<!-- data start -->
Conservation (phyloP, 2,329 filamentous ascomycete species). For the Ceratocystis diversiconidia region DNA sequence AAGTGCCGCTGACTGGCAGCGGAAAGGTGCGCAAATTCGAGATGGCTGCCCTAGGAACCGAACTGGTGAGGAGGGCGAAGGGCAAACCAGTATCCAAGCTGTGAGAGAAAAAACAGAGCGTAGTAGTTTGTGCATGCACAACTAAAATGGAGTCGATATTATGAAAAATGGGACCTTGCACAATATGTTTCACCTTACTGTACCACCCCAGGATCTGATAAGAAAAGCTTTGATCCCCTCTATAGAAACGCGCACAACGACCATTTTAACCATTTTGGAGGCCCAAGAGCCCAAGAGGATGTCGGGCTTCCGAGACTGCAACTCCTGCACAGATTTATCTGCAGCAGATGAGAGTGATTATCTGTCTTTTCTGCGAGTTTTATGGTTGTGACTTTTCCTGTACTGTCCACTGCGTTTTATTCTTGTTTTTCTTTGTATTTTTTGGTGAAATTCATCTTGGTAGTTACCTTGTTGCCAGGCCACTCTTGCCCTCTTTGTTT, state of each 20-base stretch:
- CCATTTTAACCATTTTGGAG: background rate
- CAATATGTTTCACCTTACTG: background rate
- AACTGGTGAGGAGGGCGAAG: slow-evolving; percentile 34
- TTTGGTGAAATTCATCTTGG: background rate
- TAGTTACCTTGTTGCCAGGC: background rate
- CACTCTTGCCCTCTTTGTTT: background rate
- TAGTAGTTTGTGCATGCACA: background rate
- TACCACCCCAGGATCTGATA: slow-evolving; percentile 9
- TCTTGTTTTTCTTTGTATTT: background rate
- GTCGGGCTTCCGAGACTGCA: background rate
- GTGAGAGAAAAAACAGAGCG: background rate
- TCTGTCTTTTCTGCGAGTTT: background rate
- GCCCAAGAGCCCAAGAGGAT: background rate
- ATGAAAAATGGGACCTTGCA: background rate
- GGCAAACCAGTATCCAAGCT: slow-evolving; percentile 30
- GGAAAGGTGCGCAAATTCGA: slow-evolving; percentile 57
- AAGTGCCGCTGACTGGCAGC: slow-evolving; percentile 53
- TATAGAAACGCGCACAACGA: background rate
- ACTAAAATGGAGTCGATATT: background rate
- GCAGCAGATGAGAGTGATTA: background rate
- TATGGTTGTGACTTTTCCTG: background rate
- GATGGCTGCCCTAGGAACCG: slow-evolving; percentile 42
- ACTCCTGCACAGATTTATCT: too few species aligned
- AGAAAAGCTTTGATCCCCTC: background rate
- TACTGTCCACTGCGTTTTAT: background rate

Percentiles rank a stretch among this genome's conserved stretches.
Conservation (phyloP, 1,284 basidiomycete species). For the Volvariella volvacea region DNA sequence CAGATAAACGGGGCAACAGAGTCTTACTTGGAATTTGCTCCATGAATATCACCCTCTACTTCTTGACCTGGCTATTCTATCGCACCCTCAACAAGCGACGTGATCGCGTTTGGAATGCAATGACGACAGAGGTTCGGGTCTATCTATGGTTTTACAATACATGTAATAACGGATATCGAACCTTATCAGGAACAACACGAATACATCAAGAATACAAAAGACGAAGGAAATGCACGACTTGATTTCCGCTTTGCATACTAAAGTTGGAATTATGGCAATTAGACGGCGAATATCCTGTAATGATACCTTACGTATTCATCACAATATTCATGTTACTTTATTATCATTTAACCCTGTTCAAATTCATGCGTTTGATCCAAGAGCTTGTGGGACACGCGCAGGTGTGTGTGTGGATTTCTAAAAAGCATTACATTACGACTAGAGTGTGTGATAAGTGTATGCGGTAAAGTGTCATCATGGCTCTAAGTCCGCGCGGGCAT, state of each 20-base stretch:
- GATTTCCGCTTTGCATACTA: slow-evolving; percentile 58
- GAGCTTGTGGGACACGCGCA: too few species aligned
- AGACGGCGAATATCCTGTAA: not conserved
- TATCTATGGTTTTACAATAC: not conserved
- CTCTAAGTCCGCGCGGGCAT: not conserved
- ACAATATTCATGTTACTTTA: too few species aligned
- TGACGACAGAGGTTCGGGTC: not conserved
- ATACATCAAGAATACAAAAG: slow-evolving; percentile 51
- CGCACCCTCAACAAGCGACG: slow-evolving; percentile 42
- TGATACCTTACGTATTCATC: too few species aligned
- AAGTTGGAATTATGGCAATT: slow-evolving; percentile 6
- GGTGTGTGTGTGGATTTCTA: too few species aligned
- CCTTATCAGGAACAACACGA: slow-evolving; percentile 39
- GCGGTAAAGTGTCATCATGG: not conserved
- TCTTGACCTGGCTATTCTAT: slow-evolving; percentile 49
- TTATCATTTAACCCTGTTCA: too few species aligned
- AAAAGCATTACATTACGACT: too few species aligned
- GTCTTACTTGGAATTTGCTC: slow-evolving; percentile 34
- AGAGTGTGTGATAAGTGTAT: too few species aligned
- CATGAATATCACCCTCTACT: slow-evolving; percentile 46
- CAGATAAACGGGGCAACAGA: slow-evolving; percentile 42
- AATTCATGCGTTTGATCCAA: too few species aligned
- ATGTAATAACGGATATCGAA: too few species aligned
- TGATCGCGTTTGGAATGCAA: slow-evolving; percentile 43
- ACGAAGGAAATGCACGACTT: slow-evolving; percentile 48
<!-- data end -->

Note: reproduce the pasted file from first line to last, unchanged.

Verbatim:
Conservation (phyloP, 2,329 filamentous ascomycete species). For the Ceratocystis diversiconidia region DNA sequence AAGTGCCGCTGACTGGCAGCGGAAAGGTGCGCAAATTCGAGATGGCTGCCCTAGGAACCGAACTGGTGAGGAGGGCGAAGGGCAAACCAGTATCCAAGCTGTGAGAGAAAAAACAGAGCGTAGTAGTTTGTGCATGCACAACTAAAATGGAGTCGATATTATGAAAAATGGGACCTTGCACAATATGTTTCACCTTACTGTACCACCCCAGGATCTGATAAGAAAAGCTTTGATCCCCTCTATAGAAACGCGCACAACGACCATTTTAACCATTTTGGAGGCCCAAGAGCCCAAGAGGATGTCGGGCTTCCGAGACTGCAACTCCTGCACAGATTTATCTGCAGCAGATGAGAGTGATTATCTGTCTTTTCTGCGAGTTTTATGGTTGTGACTTTTCCTGTACTGTCCACTGCGTTTTATTCTTGTTTTTCTTTGTATTTTTTGGTGAAATTCATCTTGGTAGTTACCTTGTTGCCAGGCCACTCTTGCCCTCTTTGTTT, state of each 20-base stretch:
- CCATTTTAACCATTTTGGAG: background rate
- CAATATGTTTCACCTTACTG: background rate
- AACTGGTGAGGAGGGCGAAG: slow-evolving; percentile 34
- TTTGGTGAAATTCATCTTGG: background rate
- TAGTTACCTTGTTGCCAGGC: background rate
- CACTCTTGCCCTCTTTGTTT: background rate
- TAGTAGTTTGTGCATGCACA: background rate
- TACCACCCCAGGATCTGATA: slow-evolving; percentile 9
- TCTTGTTTTTCTTTGTATTT: background rate
- GTCGGGCTTCCGAGACTGCA: background rate
- GTGAGAGAAAAAACAGAGCG: background rate
- TCTGTCTTTTCTGCGAGTTT: background rate
- GCCCAAGAGCCCAAGAGGAT: background rate
- ATGAAAAATGGGACCTTGCA: background rate
- GGCAAACCAGTATCCAAGCT: slow-evolving; percentile 30
- GGAAAGGTGCGCAAATTCGA: slow-evolving; percentile 57
- AAGTGCCGCTGACTGGCAGC: slow-evolving; percentile 53
- TATAGAAACGCGCACAACGA: background rate
- ACTAAAATGGAGTCGATATT: background rate
- GCAGCAGATGAGAGTGATTA: background rate
- TATGGTTGTGACTTTTCCTG: background rate
- GATGGCTGCCCTAGGAACCG: slow-evolving; percentile 42
- ACTCCTGCACAGATTTATCT: too few species aligned
- AGAAAAGCTTTGATCCCCTC: background rate
- TACTGTCCACTGCGTTTTAT: background rate

Percentiles rank a stretch among this genome's conserved stretches.
Conservation (phyloP, 1,284 basidiomycete species). For the Volvariella volvacea region DNA sequence CAGATAAACGGGGCAACAGAGTCTTACTTGGAATTTGCTCCATGAATATCACCCTCTACTTCTTGACCTGGCTATTCTATCGCACCCTCAACAAGCGACGTGATCGCGTTTGGAATGCAATGACGACAGAGGTTCGGGTCTATCTATGGTTTTACAATACATGTAATAACGGATATCGAACCTTATCAGGAACAACACGAATACATCAAGAATACAAAAGACGAAGGAAATGCACGACTTGATTTCCGCTTTGCATACTAAAGTTGGAATTATGGCAATTAGACGGCGAATATCCTGTAATGATACCTTACGTATTCATCACAATATTCATGTTACTTTATTATCATTTAACCCTGTTCAAATTCATGCGTTTGATCCAAGAGCTTGTGGGACACGCGCAGGTGTGTGTGTGGATTTCTAAAAAGCATTACATTACGACTAGAGTGTGTGATAAGTGTATGCGGTAAAGTGTCATCATGGCTCTAAGTCCGCGCGGGCAT, state of each 20-base stretch:
- GATTTCCGCTTTGCATACTA: slow-evolving; percentile 58
- GAGCTTGTGGGACACGCGCA: too few species aligned
- AGACGGCGAATATCCTGTAA: not conserved
- TATCTATGGTTTTACAATAC: not conserved
- CTCTAAGTCCGCGCGGGCAT: not conserved
- ACAATATTCATGTTACTTTA: too few species aligned
- TGACGACAGAGGTTCGGGTC: not conserved
- ATACATCAAGAATACAAAAG: slow-evolving; percentile 51
- CGCACCCTCAACAAGCGACG: slow-evolving; percentile 42
- TGATACCTTACGTATTCATC: too few species aligned
- AAGTTGGAATTATGGCAATT: slow-evolving; percentile 6
- GGTGTGTGTGTGGATTTCTA: too few species aligned
- CCTTATCAGGAACAACACGA: slow-evolving; percentile 39
- GCGGTAAAGTGTCATCATGG: not conserved
- TCTTGACCTGGCTATTCTAT: slow-evolving; percentile 49
- TTATCATTTAACCCTGTTCA: too few species aligned
- AAAAGCATTACATTACGACT: too few species aligned
- GTCTTACTTGGAATTTGCTC: slow-evolving; percentile 34
- AGAGTGTGTGATAAGTGTAT: too few species aligned
- CATGAATATCACCCTCTACT: slow-evolving; percentile 46
- CAGATAAACGGGGCAACAGA: slow-evolving; percentile 42
- AATTCATGCGTTTGATCCAA: too few species aligned
- ATGTAATAACGGATATCGAA: too few species aligned
- TGATCGCGTTTGGAATGCAA: slow-evolving; percentile 43
- ACGAAGGAAATGCACGACTT: slow-evolving; percentile 48